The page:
Four mechanical engineering faculty have recently won National Science Foundation (NSF) awards for research that includes biological and biochemical sensing, vaporized nano-emulsions in ultrasound, and control of dynamic and autonomous systems.
Associate Professor Xin Zhang was awarded two NSF grants: the Grant Opportunities for Academic Liaison with Industry (GOALI) Award; and the Biosensing Award.
Zhang’s GOALI-supported research aims to develop a mass-producible gas micro-detector capable of competing with the performance of laboratory instrumentation, which has applications in chemical analysis in both energy and health care systems. She will use the Biosensing/CBET Award to pursue research in biological/biochemical sensing at cellular and sub-cellular levels by converting a biological response to an electrical signal using micro/nanosystems. The objective of this research is to design and test a multidisciplinary micro/nanosystem for positioning individual cells into an analyzing matrix for real-time monitoring cell viability and response.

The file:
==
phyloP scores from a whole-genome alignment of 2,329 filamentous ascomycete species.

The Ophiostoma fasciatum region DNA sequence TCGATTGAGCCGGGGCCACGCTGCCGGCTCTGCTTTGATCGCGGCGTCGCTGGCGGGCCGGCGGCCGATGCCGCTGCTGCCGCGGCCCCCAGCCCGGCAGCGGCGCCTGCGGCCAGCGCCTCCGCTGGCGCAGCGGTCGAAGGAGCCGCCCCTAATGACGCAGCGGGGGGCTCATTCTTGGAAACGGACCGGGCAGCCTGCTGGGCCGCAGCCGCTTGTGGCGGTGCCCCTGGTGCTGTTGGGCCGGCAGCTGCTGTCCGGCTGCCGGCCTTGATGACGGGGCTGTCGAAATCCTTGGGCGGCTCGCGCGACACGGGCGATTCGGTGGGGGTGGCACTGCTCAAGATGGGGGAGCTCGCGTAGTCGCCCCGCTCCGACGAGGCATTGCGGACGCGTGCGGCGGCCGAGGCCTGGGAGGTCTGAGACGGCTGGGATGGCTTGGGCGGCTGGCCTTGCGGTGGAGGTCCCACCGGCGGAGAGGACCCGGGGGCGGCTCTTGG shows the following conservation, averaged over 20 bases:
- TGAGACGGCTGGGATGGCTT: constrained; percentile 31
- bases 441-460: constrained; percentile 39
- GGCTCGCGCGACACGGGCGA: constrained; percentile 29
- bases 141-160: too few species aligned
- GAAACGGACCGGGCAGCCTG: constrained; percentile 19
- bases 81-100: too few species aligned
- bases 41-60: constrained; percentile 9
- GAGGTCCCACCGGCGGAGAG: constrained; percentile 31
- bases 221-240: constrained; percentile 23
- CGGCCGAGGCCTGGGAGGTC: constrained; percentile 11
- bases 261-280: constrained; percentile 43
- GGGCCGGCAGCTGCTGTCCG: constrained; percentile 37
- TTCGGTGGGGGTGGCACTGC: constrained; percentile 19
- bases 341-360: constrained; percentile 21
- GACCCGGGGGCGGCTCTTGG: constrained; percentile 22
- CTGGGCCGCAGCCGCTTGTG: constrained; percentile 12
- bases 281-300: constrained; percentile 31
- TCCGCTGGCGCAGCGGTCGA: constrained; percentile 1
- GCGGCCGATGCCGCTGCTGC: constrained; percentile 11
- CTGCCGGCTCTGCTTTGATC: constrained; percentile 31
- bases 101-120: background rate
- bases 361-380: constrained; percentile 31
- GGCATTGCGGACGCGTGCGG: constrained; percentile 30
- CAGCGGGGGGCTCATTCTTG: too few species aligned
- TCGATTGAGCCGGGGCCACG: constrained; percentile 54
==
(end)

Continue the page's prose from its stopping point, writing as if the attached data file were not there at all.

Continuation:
Assistant Professors Sean Andersson and Calin Belta were awarded a three-year grant for their collaboration on “DynSyst_Special_Topics: A formal approach to the control of stochastic dynamic systems.”
The research aims to establish theoretical and computational frameworks for the analysis and control of stochastic systems, particularly in mobile robotics. The proposed research will lead to a framework in which an autonomous vehicle, in a loud, noise-fill environment that could potentially disrupt the vehicle’s sensors, is successfully deployed and can complete a highly-specific task.
Assistant Professor Tyrone Porter received the Broadening Participation Research Initiation Grants in Engineering (BRIGE) Award in support of his project, “The Role of Vaporized Perfluorocarbon Nanoemulsions in Enhanced Ultrasound Induced Lesion Formation for Cancer Therapy.”
Porter’s research centers on focused ultrasound (FUS), a non-invasive medical procedure for the treatment of localized solid tumors. While FUS therapy can destroy solid tumors with millimeter precision, the treatment of most clinically relevant solid tumors requires placement of multiple lesions, which can take hours to achieve. Porter hopes to develop a phase-shift nanoemulsion (PSNE), which would reduce the time and acoustic energy required for treatment.